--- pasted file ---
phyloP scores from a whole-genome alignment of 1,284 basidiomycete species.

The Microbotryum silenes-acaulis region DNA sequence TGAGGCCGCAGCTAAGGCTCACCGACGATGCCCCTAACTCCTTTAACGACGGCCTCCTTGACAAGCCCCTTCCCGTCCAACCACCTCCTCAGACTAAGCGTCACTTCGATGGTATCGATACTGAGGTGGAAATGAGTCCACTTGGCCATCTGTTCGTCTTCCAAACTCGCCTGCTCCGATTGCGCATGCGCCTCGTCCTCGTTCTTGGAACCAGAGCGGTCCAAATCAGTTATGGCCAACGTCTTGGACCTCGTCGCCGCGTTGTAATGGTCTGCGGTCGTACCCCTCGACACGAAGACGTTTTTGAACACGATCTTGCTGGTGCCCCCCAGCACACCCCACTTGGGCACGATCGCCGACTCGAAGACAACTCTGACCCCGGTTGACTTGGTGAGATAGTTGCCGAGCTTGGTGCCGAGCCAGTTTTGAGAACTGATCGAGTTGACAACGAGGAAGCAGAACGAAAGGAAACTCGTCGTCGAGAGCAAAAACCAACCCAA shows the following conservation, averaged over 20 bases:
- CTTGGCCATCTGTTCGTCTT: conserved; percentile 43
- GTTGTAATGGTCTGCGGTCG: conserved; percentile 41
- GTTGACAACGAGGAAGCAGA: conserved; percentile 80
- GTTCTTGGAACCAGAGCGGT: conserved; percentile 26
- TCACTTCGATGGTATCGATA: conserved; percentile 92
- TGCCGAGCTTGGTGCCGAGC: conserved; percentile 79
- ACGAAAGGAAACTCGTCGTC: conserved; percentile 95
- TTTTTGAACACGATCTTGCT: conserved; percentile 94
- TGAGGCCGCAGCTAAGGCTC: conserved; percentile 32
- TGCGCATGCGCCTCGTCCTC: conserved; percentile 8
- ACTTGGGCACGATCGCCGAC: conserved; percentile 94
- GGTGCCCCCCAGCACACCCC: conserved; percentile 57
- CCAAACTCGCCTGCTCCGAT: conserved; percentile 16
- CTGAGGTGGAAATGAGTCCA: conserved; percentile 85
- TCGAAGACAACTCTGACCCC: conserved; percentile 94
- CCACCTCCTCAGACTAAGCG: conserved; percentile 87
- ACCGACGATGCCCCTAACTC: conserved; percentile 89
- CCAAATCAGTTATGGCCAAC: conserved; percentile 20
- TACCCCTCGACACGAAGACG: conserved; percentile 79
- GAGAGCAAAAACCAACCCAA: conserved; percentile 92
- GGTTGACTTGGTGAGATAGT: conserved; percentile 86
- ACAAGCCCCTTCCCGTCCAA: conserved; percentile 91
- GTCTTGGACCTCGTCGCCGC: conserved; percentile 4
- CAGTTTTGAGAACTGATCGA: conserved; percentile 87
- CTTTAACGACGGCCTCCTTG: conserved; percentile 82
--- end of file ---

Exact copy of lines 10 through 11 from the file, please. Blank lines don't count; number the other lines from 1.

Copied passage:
- TTTTTGAACACGATCTTGCT: conserved; percentile 94
- TGAGGCCGCAGCTAAGGCTC: conserved; percentile 32